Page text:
Influence of polymyxin B, a probe for anionic phospholipids, on calcium binding and calcium and potassium fluxes of cultured cardiac cells.
Polymyxin B, an amphiphilic, cationic peptidolipid, which is thought to bind to anionic phospholipids in cell membranes, is shown to interact with the cellular calcium of cultured neonatal rat myocardial cells in a dose-dependent, partially reversible manner. At concentrations of less than or equal to 0.1 mM, it has two distinct effects. First, it results in displacement of 1.4 +/- 0.3 mmol Ca/kg dry weight, which is equivalent to 18.1 +/- 3.4% of the total exchangeable cellular calcium. Total calcium displaced by polymyxin B and a nonspecific cationic probe, lanthanum, at its maximal displacing concentration (1 mM), was 5.9 +/- 1.3 mmol/kg dry weight. Thus, the total displaceable calcium represented 76.3 +/- 2.5% of the total exchangeable calcium. Second, polymyxin B (less than or equal to 0.1 mM) causes a reduction in net uptake of calcium, and slows the efflux of both calcium and potassium. Concentrations of polymyxin B higher than 0.1 mM result in an initial displacement of calcium, followed by an irreversible and sustained period of enhanced net calcium uptake. Efflux of calcium is slowed at the higher polymyxin B concentrations, whereas efflux of potassium is enhanced. Cellular contractile activity and electrical activity are irreversibly altered only by the higher concentrations. The results suggest that polymyxin B is a useful probe for the role of membrane phospholipids in control of ion binding and fluxes.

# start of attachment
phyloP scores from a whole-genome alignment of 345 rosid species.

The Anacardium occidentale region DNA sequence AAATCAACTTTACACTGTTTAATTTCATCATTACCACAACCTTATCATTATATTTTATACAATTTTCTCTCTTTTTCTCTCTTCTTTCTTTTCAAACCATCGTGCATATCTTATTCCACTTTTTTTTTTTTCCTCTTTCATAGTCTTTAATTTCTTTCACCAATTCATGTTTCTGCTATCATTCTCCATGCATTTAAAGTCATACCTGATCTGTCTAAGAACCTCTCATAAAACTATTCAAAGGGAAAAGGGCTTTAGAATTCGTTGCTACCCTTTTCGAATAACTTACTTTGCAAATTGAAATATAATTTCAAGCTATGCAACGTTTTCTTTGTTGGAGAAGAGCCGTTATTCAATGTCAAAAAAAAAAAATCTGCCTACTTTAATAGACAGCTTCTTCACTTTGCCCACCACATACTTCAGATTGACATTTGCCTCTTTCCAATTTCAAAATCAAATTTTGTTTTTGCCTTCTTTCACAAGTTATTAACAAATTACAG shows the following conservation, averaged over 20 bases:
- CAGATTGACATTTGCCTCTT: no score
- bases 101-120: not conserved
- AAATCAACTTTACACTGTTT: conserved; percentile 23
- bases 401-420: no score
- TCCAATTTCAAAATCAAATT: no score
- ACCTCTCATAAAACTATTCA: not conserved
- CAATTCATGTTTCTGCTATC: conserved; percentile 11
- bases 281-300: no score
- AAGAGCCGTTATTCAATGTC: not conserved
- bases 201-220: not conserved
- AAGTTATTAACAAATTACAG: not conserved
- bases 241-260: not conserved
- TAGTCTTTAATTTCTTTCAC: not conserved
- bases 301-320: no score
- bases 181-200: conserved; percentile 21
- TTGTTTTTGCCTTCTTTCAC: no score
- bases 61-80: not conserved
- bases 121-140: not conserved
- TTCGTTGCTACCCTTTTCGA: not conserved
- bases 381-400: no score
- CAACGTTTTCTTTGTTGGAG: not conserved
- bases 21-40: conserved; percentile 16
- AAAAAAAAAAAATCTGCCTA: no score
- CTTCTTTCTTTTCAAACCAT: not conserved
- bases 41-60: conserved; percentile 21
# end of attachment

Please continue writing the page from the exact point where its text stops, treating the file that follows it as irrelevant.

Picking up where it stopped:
- Copyright © 1983 by American Heart Association